Dear Bro. The few hours that have intervened since that most terrible tragedy of last night have served to give me a little clearer brain and I believe that I am now able to give you a clear account up to this hour. Yesterday, about 3P.M. the President and wife drove down to the Navy Yard and paid our ship a visit, going all over her, accompanied by us all. Both seemed very happy and so expressed themselves, glad that this war was over, or so near its end, and then drove back to the White House. In the evening nearly all of us went to Fords Theatre. I was very early and got a seat very near the President's private box, as we heard he was to be there. About half-past nine he came in, with his wife, a Miss Harris and Majr. __athburn, and was cheered by everyone. As soon as there was a silence the play went on, and I could see that the "Pres" seemed to enjoy it very much. About 10.25 P.M. a man came in and walked slowly along the side on which the "Pres" box was and I heard a man say, "There's Booth" and I turned my head to look at him. He was still walking very slow and was near the box door when he stopped took a card from his pocket, wrote something on it, and gave it to the usher who took it to the box. In a minute the door was opened and he walked in. No sooner had the door closed than I heard the report of a pistol, and on the instant, Booth jumped out of the box onto the stage, holding in his hand a large knife and shouted so as to be heard all over the house, "Sic Semper Tyrannis" ("so always with tyrants") and fled behind the scenes - I attempted to get to the box, but I could not, and in an instant, the cry was raised "The President is assassinated". Such a scene I never saw before.
[BJ's note: Here the next three sentences are indented.]
The cry spread to the street, only to be met by another, "So is Mr. Seward". Soldiers, sailors, police, all started in every direction but the assasin had gone. Some General handed me a note and bid me go to the nearest Telegraph office and arouse the nation. I ran with all my speed, and in ten minutes the sad news was all over the country.
Today all the city is in mourning nearly every house being in black and I have not seen a smile, no business, and many a strong man I have seen in tears - Some reports say Booth is a prisoner, others that he has made his escape - but from +orders received here, I believe he is taken, and during the night will be put on a Monitor for safe keeping - as a mob once raised now would know no end - I will not seal this until morning, and I may have some more news -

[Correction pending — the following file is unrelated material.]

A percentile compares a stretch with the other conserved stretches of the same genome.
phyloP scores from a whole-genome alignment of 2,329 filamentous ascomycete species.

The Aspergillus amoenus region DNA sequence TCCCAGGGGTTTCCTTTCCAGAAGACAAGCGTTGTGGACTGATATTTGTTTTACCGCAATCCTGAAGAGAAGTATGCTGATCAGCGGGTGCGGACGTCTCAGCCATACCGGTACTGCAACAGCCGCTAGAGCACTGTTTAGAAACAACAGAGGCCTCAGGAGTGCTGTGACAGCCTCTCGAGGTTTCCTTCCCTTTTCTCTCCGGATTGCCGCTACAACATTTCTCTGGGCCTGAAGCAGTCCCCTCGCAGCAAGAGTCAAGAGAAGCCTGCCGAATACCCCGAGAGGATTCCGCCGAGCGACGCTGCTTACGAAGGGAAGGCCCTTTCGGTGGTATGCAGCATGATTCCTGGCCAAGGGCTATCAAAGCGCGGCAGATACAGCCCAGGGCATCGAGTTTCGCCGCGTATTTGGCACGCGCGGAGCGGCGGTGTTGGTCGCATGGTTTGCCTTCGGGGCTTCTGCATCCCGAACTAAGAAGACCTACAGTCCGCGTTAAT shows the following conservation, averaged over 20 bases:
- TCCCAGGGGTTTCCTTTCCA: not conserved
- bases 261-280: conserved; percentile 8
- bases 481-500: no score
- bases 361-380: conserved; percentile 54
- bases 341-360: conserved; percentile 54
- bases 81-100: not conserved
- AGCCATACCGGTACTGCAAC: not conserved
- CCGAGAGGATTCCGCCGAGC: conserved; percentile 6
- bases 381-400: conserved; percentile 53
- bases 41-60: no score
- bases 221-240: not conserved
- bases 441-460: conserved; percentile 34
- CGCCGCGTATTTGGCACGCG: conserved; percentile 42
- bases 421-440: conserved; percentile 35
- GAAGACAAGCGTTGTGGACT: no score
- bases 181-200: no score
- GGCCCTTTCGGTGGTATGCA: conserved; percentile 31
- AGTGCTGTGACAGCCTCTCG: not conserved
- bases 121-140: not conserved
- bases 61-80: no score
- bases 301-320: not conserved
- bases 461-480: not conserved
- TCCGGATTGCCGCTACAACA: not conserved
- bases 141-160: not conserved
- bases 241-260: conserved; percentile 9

I have had no time to write until now, as I have been a detective. We have now 7 that are implicated. Why dont you write. Love to all. George.
+ The transcription [linked to above] that Sandy Goll had a copy of, and provided to me, states "Some reports say Booth is a prisoner, others that he has made his escape - but from WORD received here...". It seems that the letter d is not the final letter in this word. Comparing the script in this word to others on the page and elsewhere in the letter, I believe the word is ORDERS - BJ Peters
Knowing about the use of that letter that resembled a lower case"f" in
place of where we would place an "s" today, I understand how the
mistake could have been made. In the transcription it stated, "Miss
Harris and Miss Heathburn", when actually if you look at it while
knowing that the two individuals in the Lincoln box that night were Maj
(or) Rathbone & his fiancee Miss Harris, you can see where Maj was read
as Miss. As to the mistaken last name, I can't explain. It may be that
Dr. Todd either didn't know the last name of the Maj., although that
seems unlikely, or in his still excited state he wrote it incorrectly or
sloppily...shrug. See http://memory.loc.gov/ammem/alhtml/alrintr.html
Now we can compare Dr. Todd's statements with some of the eyewitness accounts and testimony regarding the assassination:
"April 14, 1865, proved to be such an opportunity for Booth. However,
several eyewitnesses claim that there was a gentleman posted outside
the Presidential box who allowed Booth to enter. Samuel Koontz on April
24, 1865, wrote in a letter that "Booth went through the door of the
box, told the man who was Lincolns servant at the door, that Lincoln
had sent for him."
2 On May 15, 1865, Captain Theodore McGowan, who had
been seated on the south side of the Dress Circle testified during the
Conspiracy Trial that "He [Booth] took a small pack of visiting-cards
from his pocket, selecting one and replacing the others, stood a
second, perhaps, with it in his hand, and then showed it to the
President's messenger, who was sitting just below him. Whether the
messenger took the card into the box, or, after looking at it, allowed
him to go in, I do not know; but in a moment or two more, I saw him go
through the door of the lobby leading to the box, and close the door."
3 Two years later Dr. Charles Leale, who was also seated on the south
side of the Dress Circle, wrote that "I saw a man speaking with another
near the door [to the Presidential box] and endeavoring to enter which
he at last succeeded in doing after which the door was closed."
4 "John Parker, one of the policemen assigned to the White House detail,
and Charles Forbes, the Presidential messenger, are the two people who
have been most often speculated to be the one outside the box #5
Unfortunately, neither one has stated anything reliable related to
their activities that night. Thus, while the evidence supports the
belief that a gentleman was posted outside the Presidential box, the
identity of that person remains unknown."
2Timothy S. Good, We Saw Lincoln Shot: One Hundred Eyewitness
Accounts, Jackson, MS: Univ. Press of Miss.,1995 p. 64-65.
3 Conspiracy Trial Testimony, Major Theodore McGowan National
Archives, Washington, D.C. M-600.
4 Dr. Charles Leale letter, July, 1867, Library of Congress, 39th
Congressional Record, 2nd Session, Washington, D.C.